Update: According to a report in the Bangkok Post, the four red shirts who have been defamation and inciting unrest are fighting back, urging civil disobedience and citing the Court’s lack of legitimacy, while urging a “capture” of the judges in “citizen’s arrests.” The heat is on high.

Updated: Appointing royalists to consider constitutional (non-)amendment

23 02 2012

In a remarkable report at The Nation, it is reported that the Office of the Ombudsman has appointed royalists – including some associated with the People’s Alliance for Democracy – to “study how to improve the Constitution…”. In the language of the British, this is a stitch-up. Some background first.

The alleged “experts” are appointed “because the ombudsmen were required by Article 244 of the Constitution to evaluate charter enforcement and provide advice on how to improve the charter.”  The appropriate section of the military’s 2007 constitution states:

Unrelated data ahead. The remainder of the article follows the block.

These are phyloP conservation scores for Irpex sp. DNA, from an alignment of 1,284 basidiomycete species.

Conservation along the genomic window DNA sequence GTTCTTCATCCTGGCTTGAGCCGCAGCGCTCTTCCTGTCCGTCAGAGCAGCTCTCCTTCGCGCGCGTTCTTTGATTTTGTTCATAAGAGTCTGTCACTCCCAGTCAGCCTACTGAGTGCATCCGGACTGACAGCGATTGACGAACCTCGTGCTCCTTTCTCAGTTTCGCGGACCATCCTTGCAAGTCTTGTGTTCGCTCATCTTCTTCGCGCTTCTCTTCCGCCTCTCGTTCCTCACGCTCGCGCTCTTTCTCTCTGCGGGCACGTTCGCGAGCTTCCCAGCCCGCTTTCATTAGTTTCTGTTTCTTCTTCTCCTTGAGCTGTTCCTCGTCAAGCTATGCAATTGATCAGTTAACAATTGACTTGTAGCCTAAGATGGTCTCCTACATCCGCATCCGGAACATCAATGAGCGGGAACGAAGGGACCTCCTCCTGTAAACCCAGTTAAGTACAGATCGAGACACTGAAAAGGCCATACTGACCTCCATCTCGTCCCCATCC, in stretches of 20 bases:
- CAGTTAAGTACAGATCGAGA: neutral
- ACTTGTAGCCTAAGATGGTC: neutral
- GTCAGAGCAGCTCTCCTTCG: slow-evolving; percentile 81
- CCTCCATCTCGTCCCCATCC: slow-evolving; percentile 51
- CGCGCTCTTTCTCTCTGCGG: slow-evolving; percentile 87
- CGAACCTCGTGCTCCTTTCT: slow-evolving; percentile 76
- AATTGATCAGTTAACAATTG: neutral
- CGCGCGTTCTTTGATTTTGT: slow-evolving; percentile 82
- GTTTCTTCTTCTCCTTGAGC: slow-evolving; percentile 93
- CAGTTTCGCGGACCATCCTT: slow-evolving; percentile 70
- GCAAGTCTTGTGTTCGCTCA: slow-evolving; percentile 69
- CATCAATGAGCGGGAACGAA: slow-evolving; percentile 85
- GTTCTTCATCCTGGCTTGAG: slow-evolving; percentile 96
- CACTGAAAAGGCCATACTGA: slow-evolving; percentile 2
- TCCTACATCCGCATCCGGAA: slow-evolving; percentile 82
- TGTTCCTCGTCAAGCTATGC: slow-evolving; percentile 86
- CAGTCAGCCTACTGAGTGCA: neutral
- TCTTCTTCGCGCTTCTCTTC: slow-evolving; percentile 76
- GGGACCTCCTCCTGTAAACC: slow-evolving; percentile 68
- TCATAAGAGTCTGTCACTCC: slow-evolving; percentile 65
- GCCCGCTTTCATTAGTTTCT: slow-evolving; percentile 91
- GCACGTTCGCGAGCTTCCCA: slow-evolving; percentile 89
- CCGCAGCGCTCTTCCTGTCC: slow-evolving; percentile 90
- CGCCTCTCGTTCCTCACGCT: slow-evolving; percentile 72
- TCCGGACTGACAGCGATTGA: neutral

Section 244. The Ombudsmen have the powers and duties as follows: … (3) to monitor, evaluate and prepare recommendations on the compliance with the Constitution including considerations for amendment of the Constitution as deemed necessary;

In other words, the Ombudsmen is not required to do this, as reported. A decision must be taken to do it. PPT guesses that this decision also relates to Section 245, which states:

The Ombudsmen may submit a case to the Constitutional Court or Administrative Court in the following cases:

(1) if the provisions of any law begs the question of the constitutionality, the Ombudsmen shall submit the case and the opinion to the Constitutional Court and the Constitutional Court shall decide without delay in accordance with the organic law on rules and procedure of the Constitutional Court;